Contributed by Evan Mikula
Tucked away amongst the boulders of Yosemite Valley lies a small and unimpressive camp site known as Camp 4. Any decent person might regard the camp site as dirty, lacking in the essentials of modern civilized life, but to a number of rock climbers Camp 4 is home. Tom Frost is one such climber who grew up here in the late 1950s and throughout the 60s. He, along with other famous climbers such as Royal Robbins, Warren Harding, and Yvon Chouinard, tested themselves on the nearby boulders before they embarked on the high adventure of pioneering some of the most impressive and notable climbs in North America. Tom Frost himself was a part of a number of notable first ascents including the Salathe Wall in 1961, the North American Wall in 1964, and the second ascent of the Nose of El Capitan in 1960.
He was also a preservationist, one in a long tradition of Yosemite’s guardians.
In 1997 there was a flood in Yosemite National Park that destroyed the main bulk of employee housing in the park. The Park Service proposed to build a new dormitory complex on the site of Camp 4. When Tom Frost heard of this, he put his foot down. It had been more than thirty years since his time in Camp 4, but Frost recalled, “I spent some of the best times of my life in Camp 4.” Frost spearheaded the fight to save his home and the home of so many other climbing dirtbags. He filed a lawsuit against the National Park Service and gained the help of the American Alpine Club to support him. Frost fought the law of the land and he won, the plans were dropped and he even was able to convince the Park Service to place Camp 4 on the National Register of Historic Places for “its significant association with the growth and development of rock climbing in the Yosemite Valley during the golden years of pioneer mountaineering.”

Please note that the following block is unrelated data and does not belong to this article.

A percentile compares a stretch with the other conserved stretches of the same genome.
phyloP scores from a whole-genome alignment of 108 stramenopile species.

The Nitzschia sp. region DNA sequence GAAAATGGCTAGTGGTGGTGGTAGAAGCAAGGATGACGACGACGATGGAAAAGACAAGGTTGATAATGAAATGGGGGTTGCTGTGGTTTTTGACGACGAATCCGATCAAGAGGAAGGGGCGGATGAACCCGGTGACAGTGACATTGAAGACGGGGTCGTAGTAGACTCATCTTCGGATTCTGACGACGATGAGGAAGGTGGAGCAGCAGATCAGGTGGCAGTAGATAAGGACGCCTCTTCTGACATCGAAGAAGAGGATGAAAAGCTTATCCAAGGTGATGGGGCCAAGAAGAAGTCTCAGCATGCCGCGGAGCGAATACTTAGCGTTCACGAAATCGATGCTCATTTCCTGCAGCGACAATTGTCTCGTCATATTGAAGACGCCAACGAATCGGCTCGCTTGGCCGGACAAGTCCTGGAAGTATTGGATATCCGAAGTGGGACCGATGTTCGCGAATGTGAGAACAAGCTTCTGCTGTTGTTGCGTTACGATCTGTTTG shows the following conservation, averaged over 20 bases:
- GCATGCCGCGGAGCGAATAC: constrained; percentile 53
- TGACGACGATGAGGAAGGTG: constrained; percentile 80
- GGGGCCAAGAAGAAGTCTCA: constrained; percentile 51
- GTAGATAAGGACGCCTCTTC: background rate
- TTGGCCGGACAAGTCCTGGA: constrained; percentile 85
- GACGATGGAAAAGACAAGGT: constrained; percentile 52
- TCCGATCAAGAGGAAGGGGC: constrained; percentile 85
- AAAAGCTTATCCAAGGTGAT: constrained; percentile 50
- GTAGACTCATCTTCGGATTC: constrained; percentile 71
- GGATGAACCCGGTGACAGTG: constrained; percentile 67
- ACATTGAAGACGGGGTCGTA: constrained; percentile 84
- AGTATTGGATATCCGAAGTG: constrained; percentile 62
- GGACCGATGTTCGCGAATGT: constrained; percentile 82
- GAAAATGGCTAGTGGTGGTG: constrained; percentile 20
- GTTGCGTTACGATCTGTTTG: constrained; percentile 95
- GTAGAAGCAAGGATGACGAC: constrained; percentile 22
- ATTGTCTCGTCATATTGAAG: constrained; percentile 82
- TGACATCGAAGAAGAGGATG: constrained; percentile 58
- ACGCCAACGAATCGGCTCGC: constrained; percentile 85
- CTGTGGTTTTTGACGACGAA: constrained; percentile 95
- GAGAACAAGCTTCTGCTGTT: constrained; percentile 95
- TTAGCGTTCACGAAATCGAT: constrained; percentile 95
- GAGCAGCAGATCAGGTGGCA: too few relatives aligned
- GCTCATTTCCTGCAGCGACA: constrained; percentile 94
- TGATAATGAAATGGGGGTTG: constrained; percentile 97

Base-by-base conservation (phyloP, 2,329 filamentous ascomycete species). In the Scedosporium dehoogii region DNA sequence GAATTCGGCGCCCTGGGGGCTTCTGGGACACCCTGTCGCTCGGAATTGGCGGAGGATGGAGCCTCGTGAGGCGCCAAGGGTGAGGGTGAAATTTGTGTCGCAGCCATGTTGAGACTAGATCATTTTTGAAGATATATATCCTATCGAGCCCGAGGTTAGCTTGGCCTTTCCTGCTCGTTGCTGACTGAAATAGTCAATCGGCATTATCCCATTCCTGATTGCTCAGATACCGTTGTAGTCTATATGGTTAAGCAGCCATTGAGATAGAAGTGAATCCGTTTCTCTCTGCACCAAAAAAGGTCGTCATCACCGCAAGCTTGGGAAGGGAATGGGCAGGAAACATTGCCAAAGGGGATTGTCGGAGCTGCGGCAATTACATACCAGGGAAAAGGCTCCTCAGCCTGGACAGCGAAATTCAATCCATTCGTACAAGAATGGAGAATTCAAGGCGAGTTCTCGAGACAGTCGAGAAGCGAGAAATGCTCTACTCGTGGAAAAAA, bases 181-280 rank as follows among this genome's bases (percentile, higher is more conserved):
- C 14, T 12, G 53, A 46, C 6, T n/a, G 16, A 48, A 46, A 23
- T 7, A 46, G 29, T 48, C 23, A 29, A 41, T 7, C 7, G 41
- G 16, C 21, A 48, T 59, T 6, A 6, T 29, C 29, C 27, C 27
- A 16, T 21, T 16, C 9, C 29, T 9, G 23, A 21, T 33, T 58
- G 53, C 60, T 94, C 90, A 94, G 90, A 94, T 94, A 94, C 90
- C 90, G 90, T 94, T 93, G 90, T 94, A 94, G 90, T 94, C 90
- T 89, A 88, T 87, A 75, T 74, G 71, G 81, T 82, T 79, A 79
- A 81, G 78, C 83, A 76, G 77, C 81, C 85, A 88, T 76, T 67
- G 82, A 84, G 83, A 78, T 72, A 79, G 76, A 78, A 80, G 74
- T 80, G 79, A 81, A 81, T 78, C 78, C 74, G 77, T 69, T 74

In a 2009 retrospective interview Frost spoke to the historical gravity of Camp 4:
When we had the fight to save Camp 4, Bruce Babbit made an analogy in his speech that the original Camp 4 climbers were like the Founding Fathers and Independence Hall. At the time, I thought it was overstated, but then realized he understood Camp 4 better than I did. The Founding Fathers had tried to set a standard we could live by, and the pioneers of the Yosemite had a similar vision for the climbing community.
In our Camp 4 days we felt humbled, and also empowered, by the walls. Climbing was so big for us. We wondered how much of what we gained from it was, or would be, transferable to “real life”. Over the years our experience faded but who we were, who we had become, continued with us. Looking back, I realize that traditional climbing, and the whole Camp 4 way, is a very good model for life.
Tom Frost knew the importance of having a sense of place and the important lessons we can learn from Mother Nature. In today’s day and age, nature as a whole is threatened— bills to destroy the EPA, actions being made to revoke National Monument designations, and politicians who do not believe that humans are somewhat responsible for climate change. There may be a lot to despair about, but there should be even more to fire us up! To stand up like Tom and fight for the places we care about. To quote the sage himself: “Nature nurtures, shows the way, and is always there.” Now it is our turn, we must nurture, we must show the way, and we must always be there to stand up for our lands!
Image courtesy of Frost Works Climbing